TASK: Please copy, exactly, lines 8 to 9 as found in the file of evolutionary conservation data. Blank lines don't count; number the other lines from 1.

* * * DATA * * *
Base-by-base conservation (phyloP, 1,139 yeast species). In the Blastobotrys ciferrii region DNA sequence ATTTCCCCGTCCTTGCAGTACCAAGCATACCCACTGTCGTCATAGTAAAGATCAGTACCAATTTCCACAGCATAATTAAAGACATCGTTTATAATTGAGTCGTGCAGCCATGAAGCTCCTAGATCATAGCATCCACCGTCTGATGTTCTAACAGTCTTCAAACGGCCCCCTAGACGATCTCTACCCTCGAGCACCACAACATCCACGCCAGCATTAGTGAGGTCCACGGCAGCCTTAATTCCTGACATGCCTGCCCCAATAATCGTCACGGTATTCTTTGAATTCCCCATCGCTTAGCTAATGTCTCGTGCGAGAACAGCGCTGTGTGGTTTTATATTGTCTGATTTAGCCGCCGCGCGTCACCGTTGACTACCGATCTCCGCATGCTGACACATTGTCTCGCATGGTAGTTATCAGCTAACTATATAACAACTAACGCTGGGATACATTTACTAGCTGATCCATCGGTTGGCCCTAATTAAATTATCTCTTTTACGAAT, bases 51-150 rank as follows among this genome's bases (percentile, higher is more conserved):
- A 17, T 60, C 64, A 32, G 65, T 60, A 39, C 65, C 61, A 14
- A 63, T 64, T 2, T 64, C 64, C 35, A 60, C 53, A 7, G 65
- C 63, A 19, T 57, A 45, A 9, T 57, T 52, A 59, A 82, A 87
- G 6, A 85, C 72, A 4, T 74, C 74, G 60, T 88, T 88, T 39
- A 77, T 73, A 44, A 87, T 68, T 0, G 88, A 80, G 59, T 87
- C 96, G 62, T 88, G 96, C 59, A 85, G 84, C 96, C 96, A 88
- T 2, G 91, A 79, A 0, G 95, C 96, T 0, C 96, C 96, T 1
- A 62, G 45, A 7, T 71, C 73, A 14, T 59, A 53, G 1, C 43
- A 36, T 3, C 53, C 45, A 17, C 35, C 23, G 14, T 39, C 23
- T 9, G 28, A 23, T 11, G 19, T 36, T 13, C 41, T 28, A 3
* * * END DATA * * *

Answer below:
- T 2, G 91, A 79, A 0, G 95, C 96, T 0, C 96, C 96, T 1
- A 62, G 45, A 7, T 71, C 73, A 14, T 59, A 53, G 1, C 43